Black and White

Answers to the top three most commonly asked portrait photography questions

Most of Canadian photographer @Gajan Balan’s work is in commercial, editorial, fashion, and street photography. But there’s one thread that ties them all together: Portraits. In this blog, Gajan answers the top three questions he gets asked about portrait photography. 

Gold Jewelry

Portrait Photography Question #1: Which camera is right for me?

One of the most frequently asked questions I get is about gear. Specifically, people want to know what camera to use for portrait photography, and what lenses are best for portrait photography.

I believe that any modern camera on the market today will capture a good image when it’s in the hands of a good photographer, but there are some general guidelines you can follow when choosing a camera for portrait photography. 

Start by looking at where you are in your creative journey and focus on the things that will help you grow on that journey. Either buy the camera that you can afford comfortably or rent the camera you aspire to have, but don’t overcomplicate your decision. 

Instead of chasing all of the specifications, focus on the two or three things that are important to your creative vision:

  • Maximum megapixels or dynamic range in your file?
  • Nice feel and easy to use?
  • Access to very unique or vintage lenses?

In my own work today, resolution and dynamic range are relatively important and that’s what I base my camera decisions on. But when I was just getting started, I wanted a camera that gave me good enough colours that I could edit and add my own flavour to.

Ballerina

Portrait Photography Question #2: How do I get started with lighting?

The second question I often get asked is, how do I get started with lighting and lighting recipes?

First of all, it’s great to be a natural light photographer, but don’t let that stop you from using artificial light sources and off-camera flash. When you’re just getting started with lighting, Godox’s options are a great place to start. It gives you the opportunity to play with different kinds of lights both on and off camera. 

I always recommend that you look closely at photos that inspire you and work backward to understand:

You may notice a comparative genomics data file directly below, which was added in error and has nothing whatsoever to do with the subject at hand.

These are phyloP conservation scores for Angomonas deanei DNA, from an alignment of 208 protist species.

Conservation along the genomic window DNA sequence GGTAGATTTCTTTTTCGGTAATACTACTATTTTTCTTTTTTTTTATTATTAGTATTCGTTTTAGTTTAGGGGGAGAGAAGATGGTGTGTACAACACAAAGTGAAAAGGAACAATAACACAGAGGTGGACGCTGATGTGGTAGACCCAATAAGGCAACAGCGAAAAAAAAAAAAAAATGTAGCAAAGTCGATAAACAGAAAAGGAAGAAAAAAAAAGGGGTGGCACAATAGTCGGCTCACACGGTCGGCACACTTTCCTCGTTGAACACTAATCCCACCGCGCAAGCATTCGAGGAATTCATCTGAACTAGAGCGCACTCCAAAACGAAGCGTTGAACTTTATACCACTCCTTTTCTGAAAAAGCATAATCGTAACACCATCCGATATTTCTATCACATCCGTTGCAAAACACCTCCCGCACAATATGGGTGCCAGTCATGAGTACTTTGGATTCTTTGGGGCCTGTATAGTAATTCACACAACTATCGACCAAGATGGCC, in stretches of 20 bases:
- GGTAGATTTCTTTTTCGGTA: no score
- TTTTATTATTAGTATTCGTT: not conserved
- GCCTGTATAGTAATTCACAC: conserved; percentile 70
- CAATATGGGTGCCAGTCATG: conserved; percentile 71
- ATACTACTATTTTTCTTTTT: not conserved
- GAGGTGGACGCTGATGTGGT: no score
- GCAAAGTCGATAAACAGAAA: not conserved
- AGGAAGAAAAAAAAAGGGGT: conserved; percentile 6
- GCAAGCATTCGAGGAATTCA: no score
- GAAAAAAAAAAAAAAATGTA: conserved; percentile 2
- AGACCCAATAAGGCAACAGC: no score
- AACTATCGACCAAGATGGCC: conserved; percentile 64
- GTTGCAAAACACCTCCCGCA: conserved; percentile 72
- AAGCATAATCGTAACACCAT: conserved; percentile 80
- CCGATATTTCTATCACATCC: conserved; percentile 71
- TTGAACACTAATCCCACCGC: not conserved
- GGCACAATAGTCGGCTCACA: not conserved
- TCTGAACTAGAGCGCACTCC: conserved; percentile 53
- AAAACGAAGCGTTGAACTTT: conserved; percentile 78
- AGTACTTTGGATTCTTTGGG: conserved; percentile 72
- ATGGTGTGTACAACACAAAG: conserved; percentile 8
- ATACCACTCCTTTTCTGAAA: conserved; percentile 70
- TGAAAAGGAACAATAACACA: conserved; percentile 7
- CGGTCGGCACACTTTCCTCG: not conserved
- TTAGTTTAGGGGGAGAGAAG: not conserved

• Where the light sources are
  • How the light is angled
  • What characteristics the light source provides
  • How strong the light is with respect to the shadows
  • How you can replicate this in the process 

In terms of lighting recipes, here are a couple of quick tips:

  • Do you want a soft, angelic look? Having a light source close to your subject will give you the diffuse soft light you’re looking for. 
  • Want hard-cut shadows? Putting your light source without a softbox or any kind of light modifier on it further away will give you harder light and a more contoured look.

Woman in a Blue Dress

Portrait Photography Question #3: How do I improve my posing?

The third question I get asked often is, how do I improve my posing? Or even, how should I pose the models? 

Investing time in learning how to pose your subjects is worthwhile because it makes your work on-set easier, and your portraits better. 

My best advice is to look at magazines that include images you find inspiring and curate the poses into your own shot list and mood board. Use these as your inspiration and try to replicate the poses. 

A couple of things to consider when it comes to posing:

  • Understand that when you’re working with a professional model, posing is much easier. When you’re working with someone who is junior, you have to do more coaching. 
  • Keep in mind that your subjects will have limitations. Not every subject will be able to execute the extravagant poses you see in Vogue, Vanity Fair, and Harper’s Bazaar. There may be a gap between your vision and what you can actually create. 
  • Take the time to scan your subject on set. Look at your subject from top to bottom, including:
    • Where are their hands, wrists, elbows, and shoulders? 
    • How are their limbs angled?
    • Does anything look unflattering?
    • Is there breathing room between the model’s outfit and limbs?
    • Is there good separation between the model’s fingers to avoid “penguin hand”?

Attention to detail makes all the difference. Look at all the details closely, scan your subject top to bottom, and be really critical about where and how each body part is oriented. 

Black and White

Set yourself up for portrait photography success

Those are the answers to the three portrait photography questions I get asked most. Each of these topics — cameras, lighting, and posing — could have its own Masterclasses, but these tips are a good place to start. 

If you’re still wondering which camera and light sources are right for you, head over to henrys.com during business hours and use the live chat feature to talk to a professional who can make recommendations.

Learn more about Gajan Balan

Gajan’s portrait work has been featured in regional publications of Vogue, GQ, and Rolling Stone. Follow Gajan’s journey on YouTube and Instagram

What’s next

Henry’s has long been known in the Canadian photographic industry as the source for the best and newest products, informed Imaging Experts, award-winning customer service and competitive pricing. Henry’s, a family owned and operated business, first opened its doors in 1909 and has evolved into Canada’s largest independent photographic and digital retailer.

ABOUT THE AUTHOR

Henry's